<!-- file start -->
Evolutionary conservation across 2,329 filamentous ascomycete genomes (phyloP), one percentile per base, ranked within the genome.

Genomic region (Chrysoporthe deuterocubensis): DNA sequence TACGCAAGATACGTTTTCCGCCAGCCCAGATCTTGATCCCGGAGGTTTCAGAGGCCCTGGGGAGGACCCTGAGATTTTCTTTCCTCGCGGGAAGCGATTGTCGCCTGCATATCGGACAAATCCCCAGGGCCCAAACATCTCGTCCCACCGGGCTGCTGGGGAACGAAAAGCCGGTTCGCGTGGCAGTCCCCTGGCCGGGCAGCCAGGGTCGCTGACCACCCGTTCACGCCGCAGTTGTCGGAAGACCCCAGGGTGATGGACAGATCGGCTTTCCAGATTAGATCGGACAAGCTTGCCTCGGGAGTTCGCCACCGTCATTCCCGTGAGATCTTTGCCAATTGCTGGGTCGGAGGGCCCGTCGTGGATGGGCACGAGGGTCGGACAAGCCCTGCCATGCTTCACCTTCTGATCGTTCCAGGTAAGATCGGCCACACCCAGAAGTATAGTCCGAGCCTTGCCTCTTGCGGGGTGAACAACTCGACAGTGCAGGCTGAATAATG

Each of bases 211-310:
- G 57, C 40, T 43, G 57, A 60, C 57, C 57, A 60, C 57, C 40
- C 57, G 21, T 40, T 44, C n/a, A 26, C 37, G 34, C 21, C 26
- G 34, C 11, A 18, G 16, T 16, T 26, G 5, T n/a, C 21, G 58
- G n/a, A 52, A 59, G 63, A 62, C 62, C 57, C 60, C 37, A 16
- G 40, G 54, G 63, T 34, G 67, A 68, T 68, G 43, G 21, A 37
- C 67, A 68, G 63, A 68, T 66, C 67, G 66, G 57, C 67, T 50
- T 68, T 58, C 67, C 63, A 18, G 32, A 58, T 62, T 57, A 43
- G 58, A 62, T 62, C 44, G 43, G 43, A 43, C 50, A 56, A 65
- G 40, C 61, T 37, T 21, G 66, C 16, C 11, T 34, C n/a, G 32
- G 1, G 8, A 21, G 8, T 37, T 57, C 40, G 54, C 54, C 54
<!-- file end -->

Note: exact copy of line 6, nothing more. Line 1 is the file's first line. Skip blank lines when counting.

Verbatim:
- G 34, C 11, A 18, G 16, T 16, T 26, G 5, T n/a, C 21, G 58